Assaf Gruber’s films examine how art affects individuals who are not necessarily drawn to it. What may seem to be the unladen weight of culture, sometimes turns out to be its own rendering.
The films’ plots emerge from their characters’ personal environments, addressing the manner by which personal stories become intertwined with political ideologies, and the way in which social relations between private and public spheres are shaped. Gruber’s protagonists include: a sixty-year-old man, who due to his religious background was rejected multiple times from East German art academies during the 1970s; a retired security guard from the Old Masters Gallery in Dresden who now wants to spend the rest of her life as a volunteer in an Avant-garde museum, and the Chinese owners of a manufacturing company for contemporary sculpture, based in Poland.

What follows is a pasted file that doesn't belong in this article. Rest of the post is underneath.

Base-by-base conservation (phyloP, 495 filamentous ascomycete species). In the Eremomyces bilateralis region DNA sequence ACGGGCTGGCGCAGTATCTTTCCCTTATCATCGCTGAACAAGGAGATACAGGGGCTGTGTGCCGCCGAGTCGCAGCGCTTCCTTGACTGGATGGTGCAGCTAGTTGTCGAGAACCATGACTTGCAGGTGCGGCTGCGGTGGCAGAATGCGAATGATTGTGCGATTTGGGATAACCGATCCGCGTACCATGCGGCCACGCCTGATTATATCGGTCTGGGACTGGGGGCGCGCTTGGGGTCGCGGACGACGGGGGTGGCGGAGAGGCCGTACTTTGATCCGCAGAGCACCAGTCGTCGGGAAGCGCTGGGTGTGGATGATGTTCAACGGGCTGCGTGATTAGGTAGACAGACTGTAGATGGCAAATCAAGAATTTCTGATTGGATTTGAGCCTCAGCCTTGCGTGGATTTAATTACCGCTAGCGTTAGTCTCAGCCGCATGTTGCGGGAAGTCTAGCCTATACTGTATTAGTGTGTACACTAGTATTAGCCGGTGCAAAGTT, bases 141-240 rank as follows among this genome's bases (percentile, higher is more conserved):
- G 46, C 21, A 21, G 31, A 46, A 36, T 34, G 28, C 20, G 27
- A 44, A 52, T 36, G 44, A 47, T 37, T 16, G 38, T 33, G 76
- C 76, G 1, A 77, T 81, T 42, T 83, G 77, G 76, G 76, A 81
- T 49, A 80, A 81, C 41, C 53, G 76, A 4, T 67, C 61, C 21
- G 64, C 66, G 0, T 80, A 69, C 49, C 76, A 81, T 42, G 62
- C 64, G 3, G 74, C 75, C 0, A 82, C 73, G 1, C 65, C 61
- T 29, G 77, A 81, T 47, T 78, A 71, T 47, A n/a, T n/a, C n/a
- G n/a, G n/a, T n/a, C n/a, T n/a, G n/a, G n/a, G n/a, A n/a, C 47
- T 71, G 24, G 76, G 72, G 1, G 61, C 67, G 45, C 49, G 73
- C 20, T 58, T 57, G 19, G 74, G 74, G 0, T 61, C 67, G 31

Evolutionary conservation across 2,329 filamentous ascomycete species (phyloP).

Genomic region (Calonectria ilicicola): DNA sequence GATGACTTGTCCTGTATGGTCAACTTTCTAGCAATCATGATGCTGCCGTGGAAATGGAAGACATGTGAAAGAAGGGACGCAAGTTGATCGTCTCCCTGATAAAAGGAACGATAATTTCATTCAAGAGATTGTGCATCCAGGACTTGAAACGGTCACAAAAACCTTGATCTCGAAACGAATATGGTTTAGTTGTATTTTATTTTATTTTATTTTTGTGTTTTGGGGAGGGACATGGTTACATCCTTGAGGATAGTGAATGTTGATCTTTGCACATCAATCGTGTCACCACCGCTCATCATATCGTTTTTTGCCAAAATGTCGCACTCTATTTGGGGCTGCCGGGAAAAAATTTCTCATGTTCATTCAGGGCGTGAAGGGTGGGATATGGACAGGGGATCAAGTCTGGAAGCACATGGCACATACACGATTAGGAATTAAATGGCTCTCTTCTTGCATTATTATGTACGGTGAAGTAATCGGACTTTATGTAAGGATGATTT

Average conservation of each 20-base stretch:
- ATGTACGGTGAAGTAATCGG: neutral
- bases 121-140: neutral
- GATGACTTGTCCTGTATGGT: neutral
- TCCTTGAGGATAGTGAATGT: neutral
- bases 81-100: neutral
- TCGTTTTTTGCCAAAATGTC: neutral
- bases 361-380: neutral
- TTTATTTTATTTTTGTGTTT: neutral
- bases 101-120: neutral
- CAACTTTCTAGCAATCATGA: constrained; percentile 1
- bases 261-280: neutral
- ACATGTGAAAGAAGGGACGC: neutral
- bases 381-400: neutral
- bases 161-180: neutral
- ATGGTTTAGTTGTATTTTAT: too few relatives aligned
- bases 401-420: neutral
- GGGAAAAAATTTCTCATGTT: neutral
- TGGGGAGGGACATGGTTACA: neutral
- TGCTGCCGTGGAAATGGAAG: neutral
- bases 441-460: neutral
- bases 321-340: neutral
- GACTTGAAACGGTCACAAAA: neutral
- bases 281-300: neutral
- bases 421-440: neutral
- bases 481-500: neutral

The publication is composed of eight chapters, each focusing on a discussion that turned out to be a significant factor in the films’ production. The tran- scription of each conversation is placed next to film stills with subtitles superimposed. This conceptual design allows Gruber to present the films as the third party in each chapter, as if they too are commenting, questioning, and completing the dialogues